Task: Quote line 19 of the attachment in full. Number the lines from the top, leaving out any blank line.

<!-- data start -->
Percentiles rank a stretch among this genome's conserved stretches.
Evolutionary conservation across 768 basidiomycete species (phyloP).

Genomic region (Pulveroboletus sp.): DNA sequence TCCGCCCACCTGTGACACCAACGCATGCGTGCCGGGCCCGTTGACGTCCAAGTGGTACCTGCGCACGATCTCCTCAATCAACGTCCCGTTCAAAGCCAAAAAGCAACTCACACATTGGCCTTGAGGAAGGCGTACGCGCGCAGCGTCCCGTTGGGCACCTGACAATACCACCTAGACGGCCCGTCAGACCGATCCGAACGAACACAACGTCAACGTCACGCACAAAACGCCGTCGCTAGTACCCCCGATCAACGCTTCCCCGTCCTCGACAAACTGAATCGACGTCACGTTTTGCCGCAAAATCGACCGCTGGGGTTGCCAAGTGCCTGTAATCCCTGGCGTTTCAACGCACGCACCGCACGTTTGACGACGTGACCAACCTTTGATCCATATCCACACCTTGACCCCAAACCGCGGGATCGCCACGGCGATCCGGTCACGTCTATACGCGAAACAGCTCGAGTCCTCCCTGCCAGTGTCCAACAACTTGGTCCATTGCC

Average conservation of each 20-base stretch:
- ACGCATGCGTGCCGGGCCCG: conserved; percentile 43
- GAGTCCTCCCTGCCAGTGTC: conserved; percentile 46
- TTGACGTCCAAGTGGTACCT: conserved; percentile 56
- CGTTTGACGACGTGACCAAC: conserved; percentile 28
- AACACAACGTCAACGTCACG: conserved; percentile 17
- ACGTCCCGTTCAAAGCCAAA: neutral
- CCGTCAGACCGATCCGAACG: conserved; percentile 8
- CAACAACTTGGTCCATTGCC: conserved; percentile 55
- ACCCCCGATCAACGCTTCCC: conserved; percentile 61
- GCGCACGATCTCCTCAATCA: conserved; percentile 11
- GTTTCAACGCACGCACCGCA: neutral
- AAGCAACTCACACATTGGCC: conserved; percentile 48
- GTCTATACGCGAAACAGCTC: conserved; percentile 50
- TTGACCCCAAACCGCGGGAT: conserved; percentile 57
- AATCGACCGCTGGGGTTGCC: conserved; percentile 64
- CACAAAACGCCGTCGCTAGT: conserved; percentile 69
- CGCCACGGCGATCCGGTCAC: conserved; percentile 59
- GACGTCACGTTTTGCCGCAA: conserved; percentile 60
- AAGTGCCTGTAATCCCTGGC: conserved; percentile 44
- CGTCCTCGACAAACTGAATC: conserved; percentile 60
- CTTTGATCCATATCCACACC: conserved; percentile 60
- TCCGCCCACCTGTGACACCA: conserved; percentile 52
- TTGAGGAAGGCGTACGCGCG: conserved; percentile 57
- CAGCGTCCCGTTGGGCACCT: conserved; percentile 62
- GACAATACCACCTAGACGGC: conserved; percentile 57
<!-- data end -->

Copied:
- AATCGACCGCTGGGGTTGCC: conserved; percentile 64